Should actors be forced to watch their own movies?


29th October 2012

Hey Mr Actor-person, sir. If you're willing to take a huge vat of money in exchange for two hours' work, at least put the effort in to watch the results afterwards. What's that? No, you can't charge overtime for it.

I've always found it interesting when actors say they can't watch themselves onscreen. Here I am photobombing every photo taken within 50ft of me and yet these people - nay, these celebs - find their own acting too embarrassing to sit through.

And yet there has been a recent epidemic of smug shrugging in Hollywood that goes far beyond simple modesty. Because, even if you respect the apologetic honesty with which some actors confess they did a piece-of-shit movie purely for the money, it's particularly aggravating if they admit they haven't even bothered to watch it afterwards.

In a recent insightful interview with Collider, Hugo Weaving denounced his involvement in the Transfomers franchise as being "meaningless" to him. And not only has he not watched the films, he never saw a script and has never even met Michael Bay. Here is his long comment/apology/confession in full:

"That's a weird job for me because it honestly was a two-hour voice job, initially. I was doing a play and I actually didn't have time, anyway. It was one of the only things I've ever done where I had no knowledge of it, I didn't care about it, I didn't think about it. They wanted me to do it. In one way, I regret that bit. I don't regret doing it, but I very rarely do something if it's meaningless. It was meaningless to me, honestly.

"I don't mean that in any nasty way. I did it. It was a two-hour voice job, while I was doing other things. Of course, it's a massive film that's made masses of money. I just happened to be the voice of one of the iconic villainous characters. But, my link to that and to Michael Bay is so minimal. I have never met him. I was never on set. I've seen his face on Skype. I know nothing about him, really.

"I just went in and did it. I never read the script. I just have my lines, and I don't know what they mean. That sounds absolutely pathetic! I've never done anything like that, in my life. It's hard to say any more about it than that, really."
Let's just read that one bit again:

Frankly, it's baffling to me that there even exists a filmmaking process in which an actor can have a huge part in a film without caring one jot about the starting script or the end product. But, just to be clear, that's Hugo Weaving regretting his decision to appear in the Transformers movies... three times. That's three times he read lines for a film he knew nothing about. He might seem doubtful about his decision now, but it's not as though he didn't have plenty of chances to raise a hand and question it at some point over the four-year period it took to make these films.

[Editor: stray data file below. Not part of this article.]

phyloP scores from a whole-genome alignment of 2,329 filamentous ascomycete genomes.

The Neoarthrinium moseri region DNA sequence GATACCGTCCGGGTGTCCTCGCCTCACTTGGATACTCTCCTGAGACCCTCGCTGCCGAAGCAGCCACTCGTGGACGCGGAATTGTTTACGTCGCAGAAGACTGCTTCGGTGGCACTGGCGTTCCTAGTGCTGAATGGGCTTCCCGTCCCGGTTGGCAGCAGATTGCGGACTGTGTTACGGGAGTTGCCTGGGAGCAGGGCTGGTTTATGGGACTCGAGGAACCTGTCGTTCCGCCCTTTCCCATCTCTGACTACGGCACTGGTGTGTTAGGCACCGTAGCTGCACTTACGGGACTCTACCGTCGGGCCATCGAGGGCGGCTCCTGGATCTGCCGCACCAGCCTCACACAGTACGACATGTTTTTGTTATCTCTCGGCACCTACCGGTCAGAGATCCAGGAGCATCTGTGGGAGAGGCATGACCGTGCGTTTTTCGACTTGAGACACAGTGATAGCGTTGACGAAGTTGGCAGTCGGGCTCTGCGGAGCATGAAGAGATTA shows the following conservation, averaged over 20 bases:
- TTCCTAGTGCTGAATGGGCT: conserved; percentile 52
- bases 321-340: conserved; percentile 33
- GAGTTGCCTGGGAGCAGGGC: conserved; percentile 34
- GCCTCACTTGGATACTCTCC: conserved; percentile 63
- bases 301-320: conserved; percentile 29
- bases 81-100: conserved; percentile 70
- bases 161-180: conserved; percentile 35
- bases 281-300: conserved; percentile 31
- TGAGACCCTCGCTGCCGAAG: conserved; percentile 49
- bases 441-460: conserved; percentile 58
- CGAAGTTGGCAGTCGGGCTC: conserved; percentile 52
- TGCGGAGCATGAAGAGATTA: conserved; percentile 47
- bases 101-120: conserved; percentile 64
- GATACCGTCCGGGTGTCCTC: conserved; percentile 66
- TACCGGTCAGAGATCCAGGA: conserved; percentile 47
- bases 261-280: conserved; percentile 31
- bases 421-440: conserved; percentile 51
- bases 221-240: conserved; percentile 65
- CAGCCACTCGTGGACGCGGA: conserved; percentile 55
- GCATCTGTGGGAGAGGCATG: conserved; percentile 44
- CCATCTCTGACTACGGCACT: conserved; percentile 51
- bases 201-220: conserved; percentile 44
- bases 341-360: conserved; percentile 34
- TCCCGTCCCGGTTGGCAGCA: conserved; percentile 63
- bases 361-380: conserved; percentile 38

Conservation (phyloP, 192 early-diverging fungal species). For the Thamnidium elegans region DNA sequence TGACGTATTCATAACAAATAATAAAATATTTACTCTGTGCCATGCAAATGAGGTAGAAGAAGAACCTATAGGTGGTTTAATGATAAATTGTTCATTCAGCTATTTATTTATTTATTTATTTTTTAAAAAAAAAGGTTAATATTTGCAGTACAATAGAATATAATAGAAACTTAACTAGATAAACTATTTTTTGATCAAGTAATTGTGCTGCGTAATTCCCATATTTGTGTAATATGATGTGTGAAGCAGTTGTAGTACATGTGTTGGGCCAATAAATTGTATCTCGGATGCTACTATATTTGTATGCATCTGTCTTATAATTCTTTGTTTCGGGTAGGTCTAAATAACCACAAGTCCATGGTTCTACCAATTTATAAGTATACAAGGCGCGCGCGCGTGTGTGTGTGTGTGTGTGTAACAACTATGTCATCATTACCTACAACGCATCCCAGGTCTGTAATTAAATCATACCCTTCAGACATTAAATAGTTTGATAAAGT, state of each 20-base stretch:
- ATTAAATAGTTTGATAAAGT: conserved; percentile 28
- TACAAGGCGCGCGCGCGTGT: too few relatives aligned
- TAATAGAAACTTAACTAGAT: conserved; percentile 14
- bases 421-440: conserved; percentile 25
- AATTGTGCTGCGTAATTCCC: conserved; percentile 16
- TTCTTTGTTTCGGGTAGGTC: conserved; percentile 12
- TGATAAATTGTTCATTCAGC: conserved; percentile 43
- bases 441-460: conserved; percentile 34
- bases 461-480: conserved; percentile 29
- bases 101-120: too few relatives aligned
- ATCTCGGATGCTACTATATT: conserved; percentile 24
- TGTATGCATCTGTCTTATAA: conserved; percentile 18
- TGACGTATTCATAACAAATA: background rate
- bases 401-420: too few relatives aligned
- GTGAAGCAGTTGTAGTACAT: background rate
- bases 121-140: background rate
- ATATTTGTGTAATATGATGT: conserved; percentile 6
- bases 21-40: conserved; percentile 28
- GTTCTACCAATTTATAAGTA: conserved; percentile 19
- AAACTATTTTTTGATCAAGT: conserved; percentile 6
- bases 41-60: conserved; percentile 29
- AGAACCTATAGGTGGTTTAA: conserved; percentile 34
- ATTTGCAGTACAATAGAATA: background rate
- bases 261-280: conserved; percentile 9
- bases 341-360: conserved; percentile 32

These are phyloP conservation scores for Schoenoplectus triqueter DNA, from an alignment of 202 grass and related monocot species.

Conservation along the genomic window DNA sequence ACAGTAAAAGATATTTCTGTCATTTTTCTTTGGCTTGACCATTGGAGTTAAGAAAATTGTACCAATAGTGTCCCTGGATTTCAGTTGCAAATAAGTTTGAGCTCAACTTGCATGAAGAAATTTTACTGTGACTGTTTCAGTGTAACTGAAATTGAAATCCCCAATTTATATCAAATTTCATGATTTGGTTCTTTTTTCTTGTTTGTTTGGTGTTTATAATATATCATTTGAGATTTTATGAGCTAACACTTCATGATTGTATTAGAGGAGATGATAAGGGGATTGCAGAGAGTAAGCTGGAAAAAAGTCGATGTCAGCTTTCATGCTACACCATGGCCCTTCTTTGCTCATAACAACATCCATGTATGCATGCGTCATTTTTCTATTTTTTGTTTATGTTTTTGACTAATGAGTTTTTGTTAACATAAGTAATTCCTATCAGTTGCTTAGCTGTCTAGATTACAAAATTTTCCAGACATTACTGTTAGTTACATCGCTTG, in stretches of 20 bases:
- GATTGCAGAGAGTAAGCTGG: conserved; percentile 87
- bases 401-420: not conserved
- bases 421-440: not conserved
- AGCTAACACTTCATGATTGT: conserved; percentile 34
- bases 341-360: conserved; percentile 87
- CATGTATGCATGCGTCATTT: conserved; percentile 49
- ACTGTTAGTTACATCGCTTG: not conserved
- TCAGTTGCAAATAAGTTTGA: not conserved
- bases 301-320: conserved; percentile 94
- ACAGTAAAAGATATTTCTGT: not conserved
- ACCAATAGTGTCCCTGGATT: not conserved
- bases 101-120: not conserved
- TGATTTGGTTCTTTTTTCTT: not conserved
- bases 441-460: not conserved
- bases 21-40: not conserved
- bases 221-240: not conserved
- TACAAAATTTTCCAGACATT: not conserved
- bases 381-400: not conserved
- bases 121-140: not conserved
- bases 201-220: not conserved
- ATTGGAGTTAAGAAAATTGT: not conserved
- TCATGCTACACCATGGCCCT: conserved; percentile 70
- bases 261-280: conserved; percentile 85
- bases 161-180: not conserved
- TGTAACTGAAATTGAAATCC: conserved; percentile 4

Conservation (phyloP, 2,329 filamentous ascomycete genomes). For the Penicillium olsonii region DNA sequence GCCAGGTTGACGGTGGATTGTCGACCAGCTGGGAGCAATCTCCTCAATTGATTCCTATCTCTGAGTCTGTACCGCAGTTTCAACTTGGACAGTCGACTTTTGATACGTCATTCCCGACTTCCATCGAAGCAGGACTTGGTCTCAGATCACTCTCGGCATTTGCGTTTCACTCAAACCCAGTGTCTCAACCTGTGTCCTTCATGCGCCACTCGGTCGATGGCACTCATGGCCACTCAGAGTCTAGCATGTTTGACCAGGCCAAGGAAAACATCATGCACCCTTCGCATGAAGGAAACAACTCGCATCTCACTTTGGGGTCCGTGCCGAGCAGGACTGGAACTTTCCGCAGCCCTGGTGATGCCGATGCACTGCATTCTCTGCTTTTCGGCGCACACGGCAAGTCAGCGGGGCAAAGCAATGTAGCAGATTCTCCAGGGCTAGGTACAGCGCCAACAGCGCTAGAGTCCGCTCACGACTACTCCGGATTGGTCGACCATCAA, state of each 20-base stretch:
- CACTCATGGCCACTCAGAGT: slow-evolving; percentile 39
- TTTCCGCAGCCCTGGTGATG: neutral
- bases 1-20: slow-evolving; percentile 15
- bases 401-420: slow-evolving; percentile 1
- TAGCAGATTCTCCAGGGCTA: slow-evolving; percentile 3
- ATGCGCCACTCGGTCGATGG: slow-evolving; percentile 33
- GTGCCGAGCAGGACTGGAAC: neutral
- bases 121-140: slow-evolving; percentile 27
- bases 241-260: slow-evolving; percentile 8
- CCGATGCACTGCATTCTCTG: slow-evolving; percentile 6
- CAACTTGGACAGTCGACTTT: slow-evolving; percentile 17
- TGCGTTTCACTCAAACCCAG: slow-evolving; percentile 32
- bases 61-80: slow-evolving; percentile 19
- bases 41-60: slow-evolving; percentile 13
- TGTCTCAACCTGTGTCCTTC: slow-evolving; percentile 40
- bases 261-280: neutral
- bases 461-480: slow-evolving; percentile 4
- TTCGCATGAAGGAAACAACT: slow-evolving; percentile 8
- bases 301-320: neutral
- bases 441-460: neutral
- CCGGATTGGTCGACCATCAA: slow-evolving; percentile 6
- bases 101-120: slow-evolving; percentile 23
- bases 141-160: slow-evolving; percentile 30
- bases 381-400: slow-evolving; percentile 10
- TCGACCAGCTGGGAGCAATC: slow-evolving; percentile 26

And then there's Paul Bettany, who last week had this to say about his role as Tony Stark's compu-butler Jarvis:

I feel like a pirate. This is robbery. I walk in, I say some lines on a piece of paper for two hours, and then they give me a bag of money and I leave and I go about my day. I sort of feel guilty, because at least acting can be exhausting, with long hours… but I do nothing! And I've never seen one of them.
Paul Bettany, mid-filming.

Presumably, by extension, this means that Bettany has also never watched Avengers Assemble, the third highest grossing movie of all time - making him practically the only person left in the world who hasn't seen it. Even if these films are not "his thing", as Bettany later states in that same interview, they are generally considered to be pretty good, they have heralded in a new era of comic-book films and he is in them. What, he can't spare two hours at a time to check out the most successful films on his CV?

And it's not even voiceover work that actors are brushing aside. In another interview published last week, Bond-botherer Judi Dench was asked about her role in Clint Eastwood's bore-opic, J. Edgar:

"What's it like? I suppose I should see it."
I'm not going to lie, Dame Judi - it's not good. Maybe if you made more of an effort to watch your own films, you'd develop a better sense of what jobs to turn down.

Who knows what films are currently being released that won't be watched by their own stars? What's the bet that, in a year or two, Ben Affleck will admit "Yeah, I never watched Argo. I know I was supposed to after directing it and starring in it and everything, but... it just seemed too long"?

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